Impact of the circadian clock on α- and β-pancreatic islet cell gene transcription and function upon β-cell failure and regeneration

Circadian oscillation of biological processes has been described in light-sensitive organisms from bacteria to human beings, reflecting the existence of underlying intrinsic clocks. Our recent work suggests that α- and β-cellular clocks are oscillating with distinct phases in vivo and in vitro. These cellular oscillators impact critically on the temporal profiles of insulin and glucagon secretion, and on the transcriptional patterns of key functional genes in the islet cells. Parallel analysis of the molecular properties of α- and β-cell oscillators was conducted by establishing a mouse model expressing three reporters: one diagnostic for α-cells, one specific for β-cells, and third monitoring circadian gene expression. Rodent β-cells have a significant potential for regeneration, suggesting that regenerative therapy for diabetes is feasible. A model for studying β-cell regeneration following 70-80% ablation, proposed and characterized by the Dor’s lab, in combination with the triple reporter mouse strain developed by the Dibner’s lab, represents a unique and powerful tool for characterizing circadian oscillator upon hyperglycemic conditions, and during β-cell regeneration. Crossing these mice to genetic clock-deficient mouse strain will allow unraveling the impact of functional circadian clock on the regenerative capacity of β-cells. In vivo studies in genetic rodent models will be translated to the human model, employing human islet isolated from type 2 diabetic donors, synchronized in vitro. Molecular and functional analysis of the islet cellular clockwork upon type 2 diabetes conditions and during β-cell regeneration will be of high scientific importance and clinical relevance. Participants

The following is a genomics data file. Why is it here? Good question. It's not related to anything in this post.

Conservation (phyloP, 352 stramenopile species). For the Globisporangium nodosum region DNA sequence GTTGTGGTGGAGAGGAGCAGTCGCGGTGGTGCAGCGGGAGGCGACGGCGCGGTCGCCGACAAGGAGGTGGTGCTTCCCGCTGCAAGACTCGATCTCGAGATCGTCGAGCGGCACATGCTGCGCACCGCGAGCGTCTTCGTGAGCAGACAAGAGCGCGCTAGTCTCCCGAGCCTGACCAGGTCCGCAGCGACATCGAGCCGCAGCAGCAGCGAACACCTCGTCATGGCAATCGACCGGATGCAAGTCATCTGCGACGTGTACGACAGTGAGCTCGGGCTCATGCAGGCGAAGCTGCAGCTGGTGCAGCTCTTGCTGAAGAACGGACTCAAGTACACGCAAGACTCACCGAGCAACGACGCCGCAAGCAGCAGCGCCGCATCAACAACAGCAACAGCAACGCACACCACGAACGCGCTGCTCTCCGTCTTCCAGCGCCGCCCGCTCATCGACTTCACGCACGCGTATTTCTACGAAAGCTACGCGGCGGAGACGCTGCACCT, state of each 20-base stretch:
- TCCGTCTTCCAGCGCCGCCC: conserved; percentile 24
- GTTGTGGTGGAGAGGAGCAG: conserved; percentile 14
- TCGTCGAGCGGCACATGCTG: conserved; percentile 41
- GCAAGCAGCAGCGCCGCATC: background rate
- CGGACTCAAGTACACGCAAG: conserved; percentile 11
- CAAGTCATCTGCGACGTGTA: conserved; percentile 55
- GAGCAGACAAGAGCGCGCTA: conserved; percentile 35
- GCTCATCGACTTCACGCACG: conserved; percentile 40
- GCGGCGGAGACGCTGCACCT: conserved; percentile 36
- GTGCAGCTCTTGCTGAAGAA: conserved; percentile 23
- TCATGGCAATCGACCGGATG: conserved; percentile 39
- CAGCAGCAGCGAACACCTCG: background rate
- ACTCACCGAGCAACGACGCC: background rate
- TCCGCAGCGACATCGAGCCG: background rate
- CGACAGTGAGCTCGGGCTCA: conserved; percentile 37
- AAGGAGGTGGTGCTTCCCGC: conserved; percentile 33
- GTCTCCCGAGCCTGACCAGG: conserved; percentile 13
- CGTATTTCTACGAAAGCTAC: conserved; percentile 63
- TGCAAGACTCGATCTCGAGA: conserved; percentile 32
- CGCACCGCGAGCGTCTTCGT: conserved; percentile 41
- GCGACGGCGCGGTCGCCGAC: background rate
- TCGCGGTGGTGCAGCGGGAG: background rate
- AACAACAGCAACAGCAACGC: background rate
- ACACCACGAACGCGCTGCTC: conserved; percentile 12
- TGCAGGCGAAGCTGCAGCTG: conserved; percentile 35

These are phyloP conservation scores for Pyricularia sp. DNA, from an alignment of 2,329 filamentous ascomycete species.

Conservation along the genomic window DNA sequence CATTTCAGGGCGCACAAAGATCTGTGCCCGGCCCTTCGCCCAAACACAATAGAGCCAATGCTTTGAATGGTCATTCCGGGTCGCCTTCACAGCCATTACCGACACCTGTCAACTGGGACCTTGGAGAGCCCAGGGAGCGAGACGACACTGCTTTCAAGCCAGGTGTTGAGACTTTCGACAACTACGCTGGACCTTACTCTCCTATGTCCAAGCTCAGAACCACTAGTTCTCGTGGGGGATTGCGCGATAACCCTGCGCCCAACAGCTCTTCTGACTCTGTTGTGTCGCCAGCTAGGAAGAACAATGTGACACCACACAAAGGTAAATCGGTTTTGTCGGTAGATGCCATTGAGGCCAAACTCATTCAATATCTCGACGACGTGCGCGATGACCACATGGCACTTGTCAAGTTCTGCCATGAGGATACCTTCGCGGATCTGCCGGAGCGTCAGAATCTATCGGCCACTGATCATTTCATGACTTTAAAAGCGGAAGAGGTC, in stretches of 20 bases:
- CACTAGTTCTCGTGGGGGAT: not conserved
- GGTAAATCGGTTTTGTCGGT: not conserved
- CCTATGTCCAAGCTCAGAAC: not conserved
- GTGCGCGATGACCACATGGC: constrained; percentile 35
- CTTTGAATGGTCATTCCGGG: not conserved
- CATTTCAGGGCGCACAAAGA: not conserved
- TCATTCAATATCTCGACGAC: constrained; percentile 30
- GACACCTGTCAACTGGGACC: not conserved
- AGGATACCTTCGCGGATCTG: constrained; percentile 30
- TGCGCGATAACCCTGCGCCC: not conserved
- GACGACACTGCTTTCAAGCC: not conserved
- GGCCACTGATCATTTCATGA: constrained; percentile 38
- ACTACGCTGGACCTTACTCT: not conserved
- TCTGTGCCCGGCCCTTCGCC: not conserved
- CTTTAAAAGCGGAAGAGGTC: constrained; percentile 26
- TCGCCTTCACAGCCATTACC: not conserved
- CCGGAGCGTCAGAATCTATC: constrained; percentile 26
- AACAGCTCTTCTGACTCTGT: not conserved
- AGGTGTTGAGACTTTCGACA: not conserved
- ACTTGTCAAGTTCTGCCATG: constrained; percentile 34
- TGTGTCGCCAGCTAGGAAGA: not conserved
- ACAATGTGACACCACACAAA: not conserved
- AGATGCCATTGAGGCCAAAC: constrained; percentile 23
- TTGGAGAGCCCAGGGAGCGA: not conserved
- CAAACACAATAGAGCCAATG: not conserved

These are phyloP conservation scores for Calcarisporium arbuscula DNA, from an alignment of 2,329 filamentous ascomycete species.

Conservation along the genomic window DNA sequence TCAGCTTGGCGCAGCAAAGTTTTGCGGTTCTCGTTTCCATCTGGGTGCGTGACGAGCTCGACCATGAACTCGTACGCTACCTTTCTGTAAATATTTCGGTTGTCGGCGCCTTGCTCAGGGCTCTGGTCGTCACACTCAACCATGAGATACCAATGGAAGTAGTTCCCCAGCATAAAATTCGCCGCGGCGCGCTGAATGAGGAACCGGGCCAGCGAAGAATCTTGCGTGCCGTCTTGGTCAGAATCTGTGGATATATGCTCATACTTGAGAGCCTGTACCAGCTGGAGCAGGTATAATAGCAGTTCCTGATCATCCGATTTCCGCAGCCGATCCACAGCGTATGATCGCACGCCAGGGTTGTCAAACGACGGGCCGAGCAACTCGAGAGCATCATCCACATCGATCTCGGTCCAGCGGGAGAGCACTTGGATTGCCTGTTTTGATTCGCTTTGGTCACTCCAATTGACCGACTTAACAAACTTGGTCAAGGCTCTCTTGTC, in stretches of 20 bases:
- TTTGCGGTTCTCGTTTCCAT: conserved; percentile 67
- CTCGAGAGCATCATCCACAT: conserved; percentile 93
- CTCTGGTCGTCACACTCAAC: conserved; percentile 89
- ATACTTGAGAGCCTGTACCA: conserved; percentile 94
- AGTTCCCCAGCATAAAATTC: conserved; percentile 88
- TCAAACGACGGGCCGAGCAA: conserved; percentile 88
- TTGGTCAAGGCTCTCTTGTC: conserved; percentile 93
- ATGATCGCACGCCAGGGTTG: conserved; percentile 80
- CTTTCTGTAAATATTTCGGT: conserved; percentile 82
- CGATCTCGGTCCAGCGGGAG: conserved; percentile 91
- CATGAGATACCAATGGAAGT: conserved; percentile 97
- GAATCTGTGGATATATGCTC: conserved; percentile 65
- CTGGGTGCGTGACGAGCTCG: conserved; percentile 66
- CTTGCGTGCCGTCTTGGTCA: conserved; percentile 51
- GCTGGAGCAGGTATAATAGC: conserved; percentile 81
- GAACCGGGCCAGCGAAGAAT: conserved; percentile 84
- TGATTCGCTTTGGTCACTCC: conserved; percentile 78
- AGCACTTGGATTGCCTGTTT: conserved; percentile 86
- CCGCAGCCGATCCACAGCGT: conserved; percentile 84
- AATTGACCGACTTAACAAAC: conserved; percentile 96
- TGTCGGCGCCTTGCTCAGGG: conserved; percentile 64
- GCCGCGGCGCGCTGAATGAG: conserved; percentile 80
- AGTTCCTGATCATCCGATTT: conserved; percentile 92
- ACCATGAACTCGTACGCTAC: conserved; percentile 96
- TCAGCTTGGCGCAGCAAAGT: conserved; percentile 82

• UNIGE Division of Endocrinology, Diabetes, Hypertension and Nutrition/Department of the Specialties of Medicine/Department of Cell Physiology and Metabolism/Faculty of Medicine
    • Dr. Charna Dibner
    • Dr. Volodymyr Petrenko
  • HUJI Department of Developmental Biology and Cancer Research/The Institute for Medical Research Israel-Canada/Hadassah Medical School
    • Prof. Yuval Dor
    • Dr. Miri Stolovich-Rain